Europe needs to adopt Asian attitude to end chaos
Published: May 04, 2023 08:49 PM
China EU relations

China EU relations

Editor's Note:

French President Emmanuel Macron's call for strategic autonomy of Europe has aroused a wide debate across the continent where the impact of the Ukraine crisis has been growingly far-reaching. When the European countries discuss about how to view and co-exist with China in a rational manner, there are also voices of opposition under the influence of the US. Global Times (GT) reporter Chen Qingqing interviewed John Ross (Ross), a senior fellow at Chongyang Institute for Financial Studies, Renmin University of China and former director of economic and business policy for the Mayor of London, on the ongoing debate in Europe, the UK-China relations and the US-China rivalry.

GT: During Macron's visit to China, he was accompanied by European Commission President Ursula von der Leyen. There are media reports comparing the two as "the warm embrace and the cold shoulder." How do you see von der Leyen's trip to China?

I think it was very accurate representation for two differences in Europe. From an economic point of view, Europe needs very good relations with China. But the US doesn't want this for geopolitical reasons, because it wants to weaken China. 

Von der Leyen came to China and put forward basically the American position while Macron put forward the European economic position. I think the visit summarized the fight that is going on in Europe at the present time. 

In two places, the outcome of what's referred to in the West as the new cold war is not yet decided. In most places in the world, we already know what the outcome will be. Asian developing countries won't go along with the US' cold war against China. China is now winning the Middle East and Africa. The US will win in North America. In Europe and Latin America, we don't know what the outcome will be. 

GT: Macron emphasized the need for Europe to seek strategic autonomy after his visit to China, stating that he did not want to be dragged into the conflict between China and the US on the Taiwan question. What do you think are the key factors for Europe to seek strategic autonomy, and can it find a unified and balanced policy toward China?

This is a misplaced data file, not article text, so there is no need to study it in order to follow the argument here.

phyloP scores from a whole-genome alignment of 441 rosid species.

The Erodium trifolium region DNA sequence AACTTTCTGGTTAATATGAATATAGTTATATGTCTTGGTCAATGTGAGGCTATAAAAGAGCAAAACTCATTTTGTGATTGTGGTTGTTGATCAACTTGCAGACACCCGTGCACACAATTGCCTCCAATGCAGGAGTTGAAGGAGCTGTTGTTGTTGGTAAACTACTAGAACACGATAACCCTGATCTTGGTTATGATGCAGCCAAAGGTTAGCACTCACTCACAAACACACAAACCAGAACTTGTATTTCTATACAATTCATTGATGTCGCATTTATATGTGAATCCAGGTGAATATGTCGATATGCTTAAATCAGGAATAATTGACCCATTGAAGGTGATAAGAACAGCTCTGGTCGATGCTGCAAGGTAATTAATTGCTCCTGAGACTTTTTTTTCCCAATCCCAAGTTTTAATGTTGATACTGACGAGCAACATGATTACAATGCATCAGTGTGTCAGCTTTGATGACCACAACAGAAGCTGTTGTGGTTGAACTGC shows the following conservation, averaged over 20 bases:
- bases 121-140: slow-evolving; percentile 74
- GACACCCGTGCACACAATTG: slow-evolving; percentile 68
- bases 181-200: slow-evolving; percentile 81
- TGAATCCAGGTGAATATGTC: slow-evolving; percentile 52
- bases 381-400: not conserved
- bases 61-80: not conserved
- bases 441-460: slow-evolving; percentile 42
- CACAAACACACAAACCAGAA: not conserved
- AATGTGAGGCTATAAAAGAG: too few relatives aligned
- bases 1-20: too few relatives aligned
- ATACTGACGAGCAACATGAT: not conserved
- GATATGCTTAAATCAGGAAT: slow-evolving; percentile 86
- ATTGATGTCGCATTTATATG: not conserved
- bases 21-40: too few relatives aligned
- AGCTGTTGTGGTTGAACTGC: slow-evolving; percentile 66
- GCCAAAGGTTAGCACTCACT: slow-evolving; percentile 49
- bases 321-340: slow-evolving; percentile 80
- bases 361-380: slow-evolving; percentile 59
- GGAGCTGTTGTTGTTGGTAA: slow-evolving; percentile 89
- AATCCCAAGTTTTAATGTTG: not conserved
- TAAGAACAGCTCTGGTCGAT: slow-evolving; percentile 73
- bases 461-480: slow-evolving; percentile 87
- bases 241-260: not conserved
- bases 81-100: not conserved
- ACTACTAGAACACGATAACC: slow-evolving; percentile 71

Ross: I don't think it will find a unified one. I think that there will be differences. The differences are just too big. In Germany, there's a fight, because Germany is very dependent upon China economically. In France, you have a fight too. Some of the Eastern European countries like Hungary are very friendly toward China. I assume at the level of the European Union as a whole, there will be some sort of compromise. Britain will definitely follow the US. So I think China is going to have a rather complicated time for its diplomacy. China's diplomats in Europe will be very busy during the next 10 years, because there is going to be uneven developments with the situation.

China's policy is very simple - it wants good relations, but you are going to get totally different responses. You're going to get favorable responses from Macron, and you're going to get the unfavorable responses from von der Leyen. I'm afraid that's going to go on for some time.

GT: What issues or aspects do you think the US will strengthen its control over Europe in the future, so as to influence Europe's China policy? How should Europe respond?

Ross: It should say the US has created chaos in our continent; we are not going to follow it. We may have the same political system in Europe, but we've got chaos not because of the political system, but because Europeans have given in to the US. I think all the positive developments in the Middle East are because they don't want this type of chaos there. They want the Asian situation [peaceful economic development]. And the new factor in the situation is China.

The problem we have in Europe is that the European governments, instead of resisting the US, have gone along with US' policy, which has produced high inflation, slow growth and a big war. Europe needs to adopt the Asian-type attitude. 
John Ross Photo:Chen Qingqing/GT

John Ross Photo:Chen Qingqing/GT

GT: The British foreign secretary has called for the UK to have a more constructive but robust relationship with China, but he also hyped on the Taiwan question. How do you see that? 

Ross: [Former prime minister] Cameron had a very sensible policy toward China, which led to a "golden period" between Britain and China. Chinese companies and Chinese finance are going international. London is a great base for them to come and do it. This was a real win-win. This has been overturned by the US because the US doesn't want it. 

What the UK officials said "we want good relationships with China, but we're going to internationalize the Taiwan Straits [question]" is completely stupid. It's all complete hypocrisy and nonsense. Unfortunately, they're engaged in a very provocative policy. They know perfectly well that Taiwan is an absolute red-line issue. 

Right now, the Europeans are engaged in stupid and very dangerous things which are against their interests. And then they make hypocritical speeches saying that "this is not confrontation." I think that the Chinese people will laugh at it. 

GT: How do you evaluate the Sunak government's policy toward China?